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George Washington

George Washington
signed and dated 'CP Polk/Pinx/1793' (lower right)
oil on canvas
30 x 23 in. (76.2 x 58.4 cm.)
Painted in 1793.
Charles Frederick Gunther, Chicago, Illinois, before 1892.
Stan V. Henkels, Philadelphia, Pennsylvania, 13 November 1917, lot 14, sold by the above.
Thomas Benedict Clarke, New York.
American Art Association, New York, 7 January 1919, lot 19.
M. Knoedler & Co., Inc., New York, acquired from the above.
Clarence Whybrow, England, San Francisco, Pittsburgh, Pennsylvania, New York City, Westchester, New York and Detroit, Michigan, acquired from the above, 1920.
George Washington Crawford, Emlenton and Pittsburgh, Pennsylvania, (possibly) acquired from the above.
Private collection, Pennsylvania, gift from the above.
By descent.
Christie’s, New York, 30 November 2006, lot 107, sold by the above.
Acquired by the late owner from the above.
“Valued by a Nation, Relics that Tell of the Life of George Washington,” The Chicago Tribune, March 6, 1892, p. 34.
J.H. Morgan, M. Fielding, The Life Portraits of Washington and Their Replicas, Philadelphia, Pennsylvania, 1931, pp. 135-36, no. 15.
G.A. Eisen, Portraits of Washington, vol. 2, New York, 1932, pp. 406, 625, pl. CXXVI, illustrated.
L.C. Simmons, Charles Peale Polk: A Limner and His Likenesses, Washington, D.C., 1981, p. 32, no. 30.

Brought to you by

Tylee Abbott
Tylee Abbott Vice President, Head of American Art

Lot Essay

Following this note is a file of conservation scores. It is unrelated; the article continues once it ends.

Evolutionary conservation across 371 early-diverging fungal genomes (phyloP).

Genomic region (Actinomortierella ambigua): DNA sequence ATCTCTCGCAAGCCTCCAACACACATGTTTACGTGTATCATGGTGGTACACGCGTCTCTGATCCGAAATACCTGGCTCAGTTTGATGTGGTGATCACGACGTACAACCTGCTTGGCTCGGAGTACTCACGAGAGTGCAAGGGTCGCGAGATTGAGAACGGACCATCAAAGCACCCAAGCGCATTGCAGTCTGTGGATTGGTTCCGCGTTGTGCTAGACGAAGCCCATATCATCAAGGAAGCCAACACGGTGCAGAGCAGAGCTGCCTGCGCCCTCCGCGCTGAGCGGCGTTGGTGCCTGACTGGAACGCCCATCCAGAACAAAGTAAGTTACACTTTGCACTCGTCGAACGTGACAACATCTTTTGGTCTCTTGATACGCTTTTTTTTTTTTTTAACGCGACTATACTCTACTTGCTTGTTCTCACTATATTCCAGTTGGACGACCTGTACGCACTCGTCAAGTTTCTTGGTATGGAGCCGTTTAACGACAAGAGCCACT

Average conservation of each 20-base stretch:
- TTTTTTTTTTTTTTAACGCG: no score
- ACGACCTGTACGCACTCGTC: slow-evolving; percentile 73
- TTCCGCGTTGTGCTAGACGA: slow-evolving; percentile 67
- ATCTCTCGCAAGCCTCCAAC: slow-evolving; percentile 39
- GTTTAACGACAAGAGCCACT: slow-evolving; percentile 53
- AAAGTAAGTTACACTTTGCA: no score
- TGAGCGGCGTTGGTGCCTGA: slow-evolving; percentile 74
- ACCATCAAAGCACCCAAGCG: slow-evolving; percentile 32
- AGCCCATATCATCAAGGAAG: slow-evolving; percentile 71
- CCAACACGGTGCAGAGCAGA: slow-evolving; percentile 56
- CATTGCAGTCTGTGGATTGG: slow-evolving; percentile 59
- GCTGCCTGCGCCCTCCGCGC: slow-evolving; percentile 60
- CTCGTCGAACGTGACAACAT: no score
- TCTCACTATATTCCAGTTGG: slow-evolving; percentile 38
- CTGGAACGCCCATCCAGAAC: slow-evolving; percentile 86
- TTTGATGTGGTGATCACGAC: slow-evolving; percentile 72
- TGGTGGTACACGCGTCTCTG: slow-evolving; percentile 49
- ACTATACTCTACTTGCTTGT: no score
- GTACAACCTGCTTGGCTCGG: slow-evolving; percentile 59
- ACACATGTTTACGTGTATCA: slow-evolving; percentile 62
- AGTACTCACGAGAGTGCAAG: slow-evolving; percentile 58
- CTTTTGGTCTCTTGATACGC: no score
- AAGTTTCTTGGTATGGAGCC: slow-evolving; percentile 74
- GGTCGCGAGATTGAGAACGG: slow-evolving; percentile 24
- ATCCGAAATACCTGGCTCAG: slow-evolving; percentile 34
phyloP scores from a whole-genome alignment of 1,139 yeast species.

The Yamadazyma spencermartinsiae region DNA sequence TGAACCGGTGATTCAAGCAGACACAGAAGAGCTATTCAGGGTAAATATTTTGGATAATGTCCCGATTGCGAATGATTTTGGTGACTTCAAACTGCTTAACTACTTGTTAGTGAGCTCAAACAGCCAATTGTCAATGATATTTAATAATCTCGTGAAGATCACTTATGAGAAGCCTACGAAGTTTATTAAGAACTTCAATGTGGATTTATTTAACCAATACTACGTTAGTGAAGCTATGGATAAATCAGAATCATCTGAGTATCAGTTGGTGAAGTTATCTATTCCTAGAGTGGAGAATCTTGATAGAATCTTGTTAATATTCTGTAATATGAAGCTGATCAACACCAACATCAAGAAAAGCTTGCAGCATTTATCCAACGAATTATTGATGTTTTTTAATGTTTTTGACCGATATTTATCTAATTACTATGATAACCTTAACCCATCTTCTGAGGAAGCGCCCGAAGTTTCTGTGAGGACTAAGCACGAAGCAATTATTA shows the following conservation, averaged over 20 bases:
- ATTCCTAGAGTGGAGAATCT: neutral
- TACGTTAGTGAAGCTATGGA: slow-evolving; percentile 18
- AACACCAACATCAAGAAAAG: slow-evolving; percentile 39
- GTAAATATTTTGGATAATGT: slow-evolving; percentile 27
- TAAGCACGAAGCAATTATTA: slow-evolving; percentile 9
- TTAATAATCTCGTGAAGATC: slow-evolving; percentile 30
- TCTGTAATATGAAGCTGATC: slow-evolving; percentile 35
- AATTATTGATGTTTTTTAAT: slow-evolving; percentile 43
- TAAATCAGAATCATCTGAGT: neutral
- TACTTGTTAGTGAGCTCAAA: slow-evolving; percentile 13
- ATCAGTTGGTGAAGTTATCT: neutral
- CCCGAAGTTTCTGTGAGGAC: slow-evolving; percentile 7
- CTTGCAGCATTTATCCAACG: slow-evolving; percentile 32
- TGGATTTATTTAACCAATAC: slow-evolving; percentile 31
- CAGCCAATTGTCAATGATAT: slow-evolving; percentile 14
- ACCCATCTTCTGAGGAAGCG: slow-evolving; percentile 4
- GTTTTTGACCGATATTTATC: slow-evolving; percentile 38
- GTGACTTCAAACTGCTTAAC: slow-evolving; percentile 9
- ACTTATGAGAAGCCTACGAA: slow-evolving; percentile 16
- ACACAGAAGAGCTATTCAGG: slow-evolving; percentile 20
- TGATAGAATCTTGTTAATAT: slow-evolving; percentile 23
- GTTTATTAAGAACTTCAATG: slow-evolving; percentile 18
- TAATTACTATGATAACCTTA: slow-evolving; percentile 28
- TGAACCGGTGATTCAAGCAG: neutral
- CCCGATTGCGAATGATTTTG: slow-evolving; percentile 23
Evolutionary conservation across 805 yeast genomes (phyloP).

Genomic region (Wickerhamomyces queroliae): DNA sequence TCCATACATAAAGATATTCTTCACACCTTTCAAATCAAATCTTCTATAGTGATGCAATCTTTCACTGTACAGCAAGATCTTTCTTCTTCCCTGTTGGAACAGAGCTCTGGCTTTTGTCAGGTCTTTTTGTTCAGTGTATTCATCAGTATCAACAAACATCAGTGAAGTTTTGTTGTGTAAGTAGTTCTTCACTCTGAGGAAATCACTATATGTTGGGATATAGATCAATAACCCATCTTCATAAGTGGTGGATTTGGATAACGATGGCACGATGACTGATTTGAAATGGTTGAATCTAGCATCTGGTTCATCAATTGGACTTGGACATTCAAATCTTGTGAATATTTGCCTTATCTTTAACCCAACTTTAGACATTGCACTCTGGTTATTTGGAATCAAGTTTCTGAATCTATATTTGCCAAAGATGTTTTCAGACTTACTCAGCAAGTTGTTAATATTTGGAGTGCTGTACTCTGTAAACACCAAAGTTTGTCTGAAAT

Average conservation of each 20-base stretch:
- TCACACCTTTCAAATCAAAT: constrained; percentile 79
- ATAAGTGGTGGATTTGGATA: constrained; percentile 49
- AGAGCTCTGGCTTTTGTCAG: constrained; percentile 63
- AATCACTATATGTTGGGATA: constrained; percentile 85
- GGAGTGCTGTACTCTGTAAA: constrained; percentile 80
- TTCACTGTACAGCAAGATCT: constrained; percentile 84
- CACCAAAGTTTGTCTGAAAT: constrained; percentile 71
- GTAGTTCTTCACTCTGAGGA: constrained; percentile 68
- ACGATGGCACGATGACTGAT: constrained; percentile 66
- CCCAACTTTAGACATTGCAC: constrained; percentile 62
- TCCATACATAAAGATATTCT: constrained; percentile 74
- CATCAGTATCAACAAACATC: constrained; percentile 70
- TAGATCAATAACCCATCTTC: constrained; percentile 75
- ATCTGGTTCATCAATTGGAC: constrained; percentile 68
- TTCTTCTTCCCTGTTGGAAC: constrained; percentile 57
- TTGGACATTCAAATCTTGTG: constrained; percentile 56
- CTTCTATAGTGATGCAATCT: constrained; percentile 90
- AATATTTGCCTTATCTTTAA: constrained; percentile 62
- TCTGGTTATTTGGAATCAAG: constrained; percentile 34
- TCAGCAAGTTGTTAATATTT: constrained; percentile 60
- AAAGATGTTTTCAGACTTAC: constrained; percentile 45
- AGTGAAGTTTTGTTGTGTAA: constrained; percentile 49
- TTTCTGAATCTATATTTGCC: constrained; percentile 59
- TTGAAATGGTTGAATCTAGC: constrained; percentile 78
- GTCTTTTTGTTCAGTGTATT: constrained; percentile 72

Set against a stormy background with swirling clouds in red and grey, this portrait of George Washington by Charles Peale Polk is a particularly dramatic version of the artist’s iconic portrayals of the General. These works were based upon the bust-size “Convention” portrait by Polk’s uncle, adopted father and mentor, Charles Willson Peale (1787, Pennsylvania Academy of the Fine Arts, Philadelphia). Like the majority of Polk’s renditions, the portrait replicates the head painted by Peale but is a half-length and depicts more of the General’s uniform, which features the three-star epaulets designating his rank as Commander-in-Chief. Here, the abstract background allows for a greater focus on the subject and distinguishes this work from those with battleground references. A closely related example was owned in the Netherlands in the late nineteenth century and like the example offered here, is signed and dated 1793 (current whereabouts unknown, see J.H. Suydam, “The deVries Portrait of Washington,” Magazine of American History, vol. 21, January-June 1889, pp. 113-118; L.C. Simmons, Charles Peale Polk: A Limner and His Likenesses, Washington D.C., 1981, p. 32, no. 29). Three other examples by Polk also have abstract or plain backgrounds but are cropped slightly tighter like Peale’s original work with three rather than four of the large buttons visible on the jacket (in the collections of the Metropolitan Museum of Art, Princeton University Art Museum and a private collection; see Simmons, p. 26, nos. 11, 12 and Christie’s, New York, 21-22 January 2021, lot 108).